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In Lesson 2 we look at what, in a nutshell, embodies the difference between writing and writing a novel.  I may believe myself to be a good writer, but the key to writing a good novel is not only a matter of literary prowess or a gift for prose.  It is rather, and here comes the hard work, structuring your writing in such a way that it is easy to follow and a reader is enticed to read on.


When someone asks you what your novel is about, what do you say?

If someone asks you for the elevator pitch of your book, do you go into a cold sweat?  Don’t worry if you do, or if you stumble reaching to the heavens for descriptions.  Sometimes plotting and structuring our novel is a lot simpler a process than we anticipate.  However, it is a process, and we all tend to forget about processes when rushing to put pen to paper and get that Booker winning scene from our head to the page.



The Indie Novella Writing Course
Lesson 2 - Plot and Structure

Week 2 Video A2
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As alluded to above, scenes can be a writer’s biggest downfall.  Consider a television soap versus a classic film.  A television soap is deliberately unending and goes on scene after scene with plots lasting for months.  A classic film – usually – resolves after two hours.  Take Robin Hood Prince of Thieves and its Three Act Structure.  1) Robin returns from the Crusades to find his father murdered and vows revenge, 2) Robin creates his own resistance and takes back what the Sheriff has stolen, up to the point where he fights one battle too many, 3) the finale where Robin defeats the Sheriff and lives happily ever after… you get the picture.  Simple as it is, it is a solid structure, and very easy to explain.  However the key point is, as with a classic film and very much unlike real life, a novel resolves i.e. comes to a conclusion.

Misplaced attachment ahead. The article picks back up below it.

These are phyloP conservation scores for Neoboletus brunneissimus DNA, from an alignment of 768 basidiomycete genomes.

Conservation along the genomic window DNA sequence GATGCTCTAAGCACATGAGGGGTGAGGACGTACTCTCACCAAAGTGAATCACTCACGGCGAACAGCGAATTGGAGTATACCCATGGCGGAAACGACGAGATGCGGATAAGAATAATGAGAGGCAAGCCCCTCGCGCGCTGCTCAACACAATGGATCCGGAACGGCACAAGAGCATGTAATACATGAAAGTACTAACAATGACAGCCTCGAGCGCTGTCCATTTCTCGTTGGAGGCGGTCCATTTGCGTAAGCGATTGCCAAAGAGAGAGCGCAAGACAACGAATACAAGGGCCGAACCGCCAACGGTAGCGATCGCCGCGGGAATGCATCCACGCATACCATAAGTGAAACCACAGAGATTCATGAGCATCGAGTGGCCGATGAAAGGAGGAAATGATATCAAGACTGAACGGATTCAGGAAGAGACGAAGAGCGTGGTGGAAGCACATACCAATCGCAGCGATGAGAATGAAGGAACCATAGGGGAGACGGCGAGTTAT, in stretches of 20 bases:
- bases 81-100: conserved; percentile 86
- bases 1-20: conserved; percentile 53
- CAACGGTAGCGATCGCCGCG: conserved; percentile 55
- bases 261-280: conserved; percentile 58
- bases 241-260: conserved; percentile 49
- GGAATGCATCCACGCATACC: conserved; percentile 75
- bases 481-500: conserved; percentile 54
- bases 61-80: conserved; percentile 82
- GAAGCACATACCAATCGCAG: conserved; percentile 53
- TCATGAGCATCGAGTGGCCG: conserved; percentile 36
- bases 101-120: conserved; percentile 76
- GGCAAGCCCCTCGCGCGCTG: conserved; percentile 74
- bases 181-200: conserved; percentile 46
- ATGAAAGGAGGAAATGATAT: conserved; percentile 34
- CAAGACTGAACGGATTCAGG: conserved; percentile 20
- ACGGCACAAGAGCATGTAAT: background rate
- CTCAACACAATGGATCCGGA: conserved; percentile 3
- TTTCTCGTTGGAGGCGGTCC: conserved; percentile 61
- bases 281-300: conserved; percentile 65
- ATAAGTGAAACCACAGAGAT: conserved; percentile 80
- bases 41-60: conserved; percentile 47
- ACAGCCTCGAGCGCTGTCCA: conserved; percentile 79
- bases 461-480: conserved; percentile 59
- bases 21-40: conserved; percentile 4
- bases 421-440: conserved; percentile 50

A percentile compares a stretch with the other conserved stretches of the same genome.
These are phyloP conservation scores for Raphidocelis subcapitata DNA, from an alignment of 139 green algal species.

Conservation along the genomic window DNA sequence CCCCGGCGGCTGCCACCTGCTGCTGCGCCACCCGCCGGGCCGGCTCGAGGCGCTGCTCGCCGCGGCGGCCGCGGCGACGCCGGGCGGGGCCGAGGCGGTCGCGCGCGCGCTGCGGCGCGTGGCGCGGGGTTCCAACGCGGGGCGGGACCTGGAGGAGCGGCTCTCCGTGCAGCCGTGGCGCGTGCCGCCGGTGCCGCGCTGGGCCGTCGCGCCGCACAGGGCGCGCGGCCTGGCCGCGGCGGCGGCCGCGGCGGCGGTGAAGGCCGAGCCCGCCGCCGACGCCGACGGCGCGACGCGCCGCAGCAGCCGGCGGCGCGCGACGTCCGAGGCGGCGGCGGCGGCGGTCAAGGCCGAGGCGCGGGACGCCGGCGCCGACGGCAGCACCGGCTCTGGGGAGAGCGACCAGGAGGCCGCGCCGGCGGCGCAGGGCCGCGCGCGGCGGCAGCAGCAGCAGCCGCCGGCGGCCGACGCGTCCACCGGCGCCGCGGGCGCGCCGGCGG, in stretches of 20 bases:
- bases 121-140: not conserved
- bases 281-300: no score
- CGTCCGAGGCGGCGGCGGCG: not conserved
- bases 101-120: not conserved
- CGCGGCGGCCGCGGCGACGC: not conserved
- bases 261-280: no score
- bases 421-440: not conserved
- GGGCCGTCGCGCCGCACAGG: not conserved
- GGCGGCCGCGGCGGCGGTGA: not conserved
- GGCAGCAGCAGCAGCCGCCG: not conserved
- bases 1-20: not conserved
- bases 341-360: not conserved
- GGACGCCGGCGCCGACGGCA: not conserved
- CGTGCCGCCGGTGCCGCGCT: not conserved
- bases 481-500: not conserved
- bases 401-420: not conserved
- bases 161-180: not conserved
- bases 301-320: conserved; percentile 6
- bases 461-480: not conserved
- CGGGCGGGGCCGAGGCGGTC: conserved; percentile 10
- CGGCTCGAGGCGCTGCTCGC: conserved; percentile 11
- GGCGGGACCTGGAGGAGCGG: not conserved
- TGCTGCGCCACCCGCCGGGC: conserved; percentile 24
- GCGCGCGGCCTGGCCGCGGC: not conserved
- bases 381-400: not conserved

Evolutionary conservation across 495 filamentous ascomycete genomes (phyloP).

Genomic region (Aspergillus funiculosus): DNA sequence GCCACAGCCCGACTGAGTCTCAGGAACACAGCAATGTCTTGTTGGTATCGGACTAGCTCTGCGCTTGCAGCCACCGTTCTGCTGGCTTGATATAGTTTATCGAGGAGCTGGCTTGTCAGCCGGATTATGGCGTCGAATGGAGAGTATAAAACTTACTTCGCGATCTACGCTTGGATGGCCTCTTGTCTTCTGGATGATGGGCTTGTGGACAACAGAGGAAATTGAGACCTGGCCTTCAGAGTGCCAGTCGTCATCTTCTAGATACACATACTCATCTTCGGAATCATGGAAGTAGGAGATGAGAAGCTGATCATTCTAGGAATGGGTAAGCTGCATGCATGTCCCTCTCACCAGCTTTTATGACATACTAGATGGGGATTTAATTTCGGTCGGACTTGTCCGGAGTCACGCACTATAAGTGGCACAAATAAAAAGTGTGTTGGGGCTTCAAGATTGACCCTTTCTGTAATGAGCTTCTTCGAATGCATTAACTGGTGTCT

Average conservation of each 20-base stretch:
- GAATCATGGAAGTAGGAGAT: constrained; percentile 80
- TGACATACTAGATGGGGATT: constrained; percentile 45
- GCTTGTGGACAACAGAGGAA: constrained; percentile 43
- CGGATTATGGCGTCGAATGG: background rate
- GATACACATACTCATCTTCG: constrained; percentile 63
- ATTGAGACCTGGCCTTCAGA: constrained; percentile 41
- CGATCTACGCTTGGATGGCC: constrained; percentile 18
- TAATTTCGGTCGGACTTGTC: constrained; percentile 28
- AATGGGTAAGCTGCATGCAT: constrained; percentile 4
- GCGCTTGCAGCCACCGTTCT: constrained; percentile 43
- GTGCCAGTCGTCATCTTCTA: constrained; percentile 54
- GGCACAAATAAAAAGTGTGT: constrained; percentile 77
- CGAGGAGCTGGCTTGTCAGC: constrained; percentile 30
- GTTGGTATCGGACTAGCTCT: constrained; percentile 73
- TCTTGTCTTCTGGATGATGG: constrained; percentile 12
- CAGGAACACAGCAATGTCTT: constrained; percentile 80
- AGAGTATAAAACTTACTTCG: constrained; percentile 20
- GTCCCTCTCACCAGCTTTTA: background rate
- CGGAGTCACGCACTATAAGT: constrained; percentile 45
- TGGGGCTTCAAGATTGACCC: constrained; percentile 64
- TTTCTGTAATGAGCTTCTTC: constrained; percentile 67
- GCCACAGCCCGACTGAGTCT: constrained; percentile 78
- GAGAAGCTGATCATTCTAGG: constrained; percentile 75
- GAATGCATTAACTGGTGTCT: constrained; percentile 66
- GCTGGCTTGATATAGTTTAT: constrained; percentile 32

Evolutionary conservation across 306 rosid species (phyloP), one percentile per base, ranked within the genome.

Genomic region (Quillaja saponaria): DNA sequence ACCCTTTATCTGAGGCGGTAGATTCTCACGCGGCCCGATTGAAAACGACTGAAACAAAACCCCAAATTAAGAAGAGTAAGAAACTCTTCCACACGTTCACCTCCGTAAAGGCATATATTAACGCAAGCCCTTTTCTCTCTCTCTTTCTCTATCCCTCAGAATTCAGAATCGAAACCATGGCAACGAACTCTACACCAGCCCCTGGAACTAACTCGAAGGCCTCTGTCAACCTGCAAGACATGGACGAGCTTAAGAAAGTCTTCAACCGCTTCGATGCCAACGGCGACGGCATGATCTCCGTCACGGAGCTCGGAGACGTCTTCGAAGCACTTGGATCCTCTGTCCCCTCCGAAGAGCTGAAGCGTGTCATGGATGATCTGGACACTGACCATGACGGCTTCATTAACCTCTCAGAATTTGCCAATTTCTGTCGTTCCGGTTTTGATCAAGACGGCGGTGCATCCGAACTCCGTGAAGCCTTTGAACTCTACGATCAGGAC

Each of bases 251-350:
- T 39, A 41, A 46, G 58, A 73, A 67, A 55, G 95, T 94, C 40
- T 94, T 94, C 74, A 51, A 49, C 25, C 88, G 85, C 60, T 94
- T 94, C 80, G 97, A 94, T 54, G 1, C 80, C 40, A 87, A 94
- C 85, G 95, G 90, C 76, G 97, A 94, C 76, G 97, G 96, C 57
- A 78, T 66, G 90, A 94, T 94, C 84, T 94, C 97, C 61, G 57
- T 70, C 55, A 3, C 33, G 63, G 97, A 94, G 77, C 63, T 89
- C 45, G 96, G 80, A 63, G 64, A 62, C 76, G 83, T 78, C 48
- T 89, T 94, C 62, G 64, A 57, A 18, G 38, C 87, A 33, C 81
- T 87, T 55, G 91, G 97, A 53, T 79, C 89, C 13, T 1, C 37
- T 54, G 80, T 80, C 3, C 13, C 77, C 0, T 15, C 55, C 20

One common issue some writers have is what is often referred to as ‘the sagging middle’.  The writer has drafted a solid opening, laying out what their novel is about, and knows where she wants to take it i.e. she has pretty much drafted the ending in her head.  The problem she faces is the bits in between. 


A novel is long-form work, and usually requires a plot to please the reader. The writer needs to work out how to progress from writing a series of individual scenes to writing a plot with a beginning, middle and end (if not always in that order!) linked by causation. If a story begins in March and ends in December, the author may struggle with how best to walk their reader through these months so each chapter may end up being a monthly update of what the character has been doing in the intervening time with little relevance to the overall story.  Alternatively, the writer could find themselves being episodic, as in soap or short-story, creating strong compelling scenes but not sure how to link one to the next.


A tip therefore is rather than trying to conclude each scene by rounding off what has just happened, make the end of each chapter create a question, hook or hint to what will be happening next.  This will build a flow to your writing.